EPA Deference to States in Permit Objection Response

April 27, 2018Newsletters
The AIR QUALITY Letter: April 2018

EPA Deference to States in Permit Objection Response

Administrator Pruitt has shown an increasing willingness to defer to the state in the issuance of a Title V operating permit under the Clean Air Act. Title V operating permits are “umbrella” permits that include all Clean Air Act mandates that apply to a source. States and local permitting agencies must submit proposed Title V operating permits to EPA for review. EPA then has 45 days to object to the issuance of a proposed permit if it determines the permit does not comply with the Clean Air Act’s requirements. If EPA does not object then any person may petition the EPA administrator, within 60 days of the expiration of the 45-day EPA review period, to object to the permit.

Since then, EPA has continued to defer to state Title V operating permit decisions by denying petitions from environmental groups challenging these permit decisions. Since January 1, 2018, EPA has denied seven petitions from environmental groups challenging Title V permits issued by Maryland, Tennessee, Arkansas, Wisconsin, Texas and Pennsylvania. In each case, the environmental group made several arguments for why the permit was missing required conditions and/or why the permit conditions were inadequate and the EPA has rejected each argument. Many of the arguments have related to why the Title V operating permit lacks required testing and monitoring conditions.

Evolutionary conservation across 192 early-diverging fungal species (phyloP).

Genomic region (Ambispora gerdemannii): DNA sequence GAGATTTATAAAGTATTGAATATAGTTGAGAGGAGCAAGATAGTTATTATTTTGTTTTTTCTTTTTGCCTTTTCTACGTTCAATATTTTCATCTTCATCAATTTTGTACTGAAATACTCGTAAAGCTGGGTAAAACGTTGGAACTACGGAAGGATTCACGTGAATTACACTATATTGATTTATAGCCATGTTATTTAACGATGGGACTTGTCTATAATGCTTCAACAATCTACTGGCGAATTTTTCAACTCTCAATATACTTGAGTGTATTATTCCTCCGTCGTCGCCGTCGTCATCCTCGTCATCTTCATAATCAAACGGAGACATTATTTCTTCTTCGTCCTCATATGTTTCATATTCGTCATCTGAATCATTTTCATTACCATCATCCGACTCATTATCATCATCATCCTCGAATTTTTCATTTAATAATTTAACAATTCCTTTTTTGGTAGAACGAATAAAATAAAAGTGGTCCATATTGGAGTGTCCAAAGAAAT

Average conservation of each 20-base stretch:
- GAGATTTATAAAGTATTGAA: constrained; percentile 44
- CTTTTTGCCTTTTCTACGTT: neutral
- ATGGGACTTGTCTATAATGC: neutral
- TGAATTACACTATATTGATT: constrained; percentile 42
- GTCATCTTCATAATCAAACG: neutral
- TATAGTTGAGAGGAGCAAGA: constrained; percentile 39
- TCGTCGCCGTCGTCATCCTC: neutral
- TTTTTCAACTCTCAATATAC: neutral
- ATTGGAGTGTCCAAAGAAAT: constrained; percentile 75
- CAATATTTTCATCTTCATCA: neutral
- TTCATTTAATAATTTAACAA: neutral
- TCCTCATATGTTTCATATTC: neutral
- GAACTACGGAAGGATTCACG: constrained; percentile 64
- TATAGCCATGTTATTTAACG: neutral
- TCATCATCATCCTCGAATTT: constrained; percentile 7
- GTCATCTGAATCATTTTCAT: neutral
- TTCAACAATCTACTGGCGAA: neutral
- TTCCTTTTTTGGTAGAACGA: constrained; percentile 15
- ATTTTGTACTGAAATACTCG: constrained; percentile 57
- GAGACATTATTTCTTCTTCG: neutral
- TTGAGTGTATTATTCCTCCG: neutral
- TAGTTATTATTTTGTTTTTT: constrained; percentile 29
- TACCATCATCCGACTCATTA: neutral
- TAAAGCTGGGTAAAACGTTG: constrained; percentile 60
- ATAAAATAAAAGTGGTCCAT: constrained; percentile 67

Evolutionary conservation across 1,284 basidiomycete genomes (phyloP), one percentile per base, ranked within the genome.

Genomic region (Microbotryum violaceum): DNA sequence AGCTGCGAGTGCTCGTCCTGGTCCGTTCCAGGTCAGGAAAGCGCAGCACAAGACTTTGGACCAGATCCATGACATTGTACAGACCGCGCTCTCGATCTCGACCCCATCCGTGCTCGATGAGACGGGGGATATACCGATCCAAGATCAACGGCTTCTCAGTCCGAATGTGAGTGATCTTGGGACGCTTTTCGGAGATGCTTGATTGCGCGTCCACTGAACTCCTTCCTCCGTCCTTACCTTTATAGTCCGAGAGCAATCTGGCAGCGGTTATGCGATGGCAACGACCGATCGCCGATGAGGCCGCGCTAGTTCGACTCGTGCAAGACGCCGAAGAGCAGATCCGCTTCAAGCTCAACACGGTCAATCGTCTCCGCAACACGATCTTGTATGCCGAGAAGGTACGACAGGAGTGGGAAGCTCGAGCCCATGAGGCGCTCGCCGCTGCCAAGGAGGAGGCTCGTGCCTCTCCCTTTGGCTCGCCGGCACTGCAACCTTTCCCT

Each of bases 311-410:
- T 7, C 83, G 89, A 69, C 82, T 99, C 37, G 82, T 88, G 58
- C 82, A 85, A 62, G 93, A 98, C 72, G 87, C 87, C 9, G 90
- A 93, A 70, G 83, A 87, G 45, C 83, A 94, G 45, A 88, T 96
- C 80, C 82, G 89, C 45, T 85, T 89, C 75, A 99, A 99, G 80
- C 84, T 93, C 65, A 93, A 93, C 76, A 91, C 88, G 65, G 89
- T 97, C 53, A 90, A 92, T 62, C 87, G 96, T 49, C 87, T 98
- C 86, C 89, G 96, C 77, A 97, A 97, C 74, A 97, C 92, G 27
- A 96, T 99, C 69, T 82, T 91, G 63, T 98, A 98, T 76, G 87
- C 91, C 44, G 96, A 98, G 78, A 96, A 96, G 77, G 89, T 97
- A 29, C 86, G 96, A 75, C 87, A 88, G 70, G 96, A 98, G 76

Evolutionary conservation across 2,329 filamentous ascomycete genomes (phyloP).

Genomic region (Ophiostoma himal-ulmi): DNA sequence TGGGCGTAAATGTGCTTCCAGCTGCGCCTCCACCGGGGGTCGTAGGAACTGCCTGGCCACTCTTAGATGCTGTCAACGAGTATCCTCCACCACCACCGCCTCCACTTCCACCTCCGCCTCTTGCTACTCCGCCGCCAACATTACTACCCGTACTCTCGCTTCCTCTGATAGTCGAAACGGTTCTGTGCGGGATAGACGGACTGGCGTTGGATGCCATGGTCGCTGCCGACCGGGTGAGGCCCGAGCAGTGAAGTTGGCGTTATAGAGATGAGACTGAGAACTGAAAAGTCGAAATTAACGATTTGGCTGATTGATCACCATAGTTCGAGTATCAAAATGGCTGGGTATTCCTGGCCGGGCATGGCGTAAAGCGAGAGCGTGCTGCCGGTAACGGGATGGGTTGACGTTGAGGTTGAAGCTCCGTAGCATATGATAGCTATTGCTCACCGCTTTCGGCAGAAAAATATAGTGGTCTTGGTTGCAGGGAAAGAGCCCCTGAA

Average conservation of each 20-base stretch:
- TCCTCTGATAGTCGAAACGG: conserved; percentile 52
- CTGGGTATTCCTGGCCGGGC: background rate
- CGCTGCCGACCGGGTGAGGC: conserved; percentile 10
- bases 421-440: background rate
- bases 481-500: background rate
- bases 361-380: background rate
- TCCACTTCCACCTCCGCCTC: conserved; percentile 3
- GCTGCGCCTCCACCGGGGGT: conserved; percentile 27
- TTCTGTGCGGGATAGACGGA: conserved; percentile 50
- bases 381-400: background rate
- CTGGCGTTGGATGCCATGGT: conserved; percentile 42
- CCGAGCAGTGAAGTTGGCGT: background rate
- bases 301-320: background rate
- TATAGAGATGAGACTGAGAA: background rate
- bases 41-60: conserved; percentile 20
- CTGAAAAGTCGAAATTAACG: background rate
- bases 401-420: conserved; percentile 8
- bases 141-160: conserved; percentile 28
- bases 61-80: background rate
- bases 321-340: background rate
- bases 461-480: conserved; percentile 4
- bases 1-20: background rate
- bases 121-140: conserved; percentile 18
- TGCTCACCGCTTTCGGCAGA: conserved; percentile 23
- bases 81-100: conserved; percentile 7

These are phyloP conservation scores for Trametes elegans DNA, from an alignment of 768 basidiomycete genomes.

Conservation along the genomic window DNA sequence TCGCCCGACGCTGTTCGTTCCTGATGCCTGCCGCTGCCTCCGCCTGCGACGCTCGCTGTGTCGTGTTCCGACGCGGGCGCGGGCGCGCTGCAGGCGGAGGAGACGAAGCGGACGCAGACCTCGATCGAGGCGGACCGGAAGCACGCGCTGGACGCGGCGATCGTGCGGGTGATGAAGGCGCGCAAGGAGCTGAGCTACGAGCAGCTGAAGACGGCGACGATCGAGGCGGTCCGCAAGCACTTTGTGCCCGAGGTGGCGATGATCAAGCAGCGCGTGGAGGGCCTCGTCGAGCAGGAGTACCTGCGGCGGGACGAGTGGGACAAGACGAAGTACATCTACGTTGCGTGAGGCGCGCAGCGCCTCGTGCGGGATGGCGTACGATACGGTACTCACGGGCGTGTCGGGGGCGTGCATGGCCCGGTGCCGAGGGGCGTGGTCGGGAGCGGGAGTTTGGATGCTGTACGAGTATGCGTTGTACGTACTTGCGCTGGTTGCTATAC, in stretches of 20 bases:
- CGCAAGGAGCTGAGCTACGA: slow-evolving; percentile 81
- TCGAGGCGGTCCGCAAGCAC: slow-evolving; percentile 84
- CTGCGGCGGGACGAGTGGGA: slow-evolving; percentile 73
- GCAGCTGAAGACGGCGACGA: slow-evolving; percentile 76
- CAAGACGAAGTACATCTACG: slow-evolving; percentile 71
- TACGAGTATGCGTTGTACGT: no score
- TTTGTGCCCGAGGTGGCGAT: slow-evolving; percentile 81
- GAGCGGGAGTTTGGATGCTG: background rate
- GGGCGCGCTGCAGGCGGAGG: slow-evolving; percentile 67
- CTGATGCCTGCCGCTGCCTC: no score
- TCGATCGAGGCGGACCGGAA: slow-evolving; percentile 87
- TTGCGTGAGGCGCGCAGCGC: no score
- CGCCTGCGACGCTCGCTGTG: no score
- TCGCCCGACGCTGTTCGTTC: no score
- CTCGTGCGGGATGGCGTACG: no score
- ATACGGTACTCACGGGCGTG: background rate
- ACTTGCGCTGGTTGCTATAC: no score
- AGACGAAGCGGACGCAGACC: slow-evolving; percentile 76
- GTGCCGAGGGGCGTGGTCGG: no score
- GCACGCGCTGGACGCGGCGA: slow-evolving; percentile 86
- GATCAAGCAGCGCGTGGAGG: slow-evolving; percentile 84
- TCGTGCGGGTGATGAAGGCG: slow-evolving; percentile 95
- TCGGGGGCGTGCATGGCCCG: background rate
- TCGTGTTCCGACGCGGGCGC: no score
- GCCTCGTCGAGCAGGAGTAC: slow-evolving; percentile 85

However, EPA is not simply rubber-stamping Title V operating permits and denying all petitions. On April 2, 2018, EPA granted in part and denied in part a petition from the Environmental Integrity Project, the Sierra Club and Air Alliance Houston challenging the Texas Commission on Environmental Quality’s Title V proposed operating permit for the ExxonMobil Corporation’s Baytown Refinery. The EPA granted the petition on one ground: the permit did not include or incorporate all requirements applicable to the facility because it did not have direct references to certain source-specific requirements derived from registered Permits by Rule.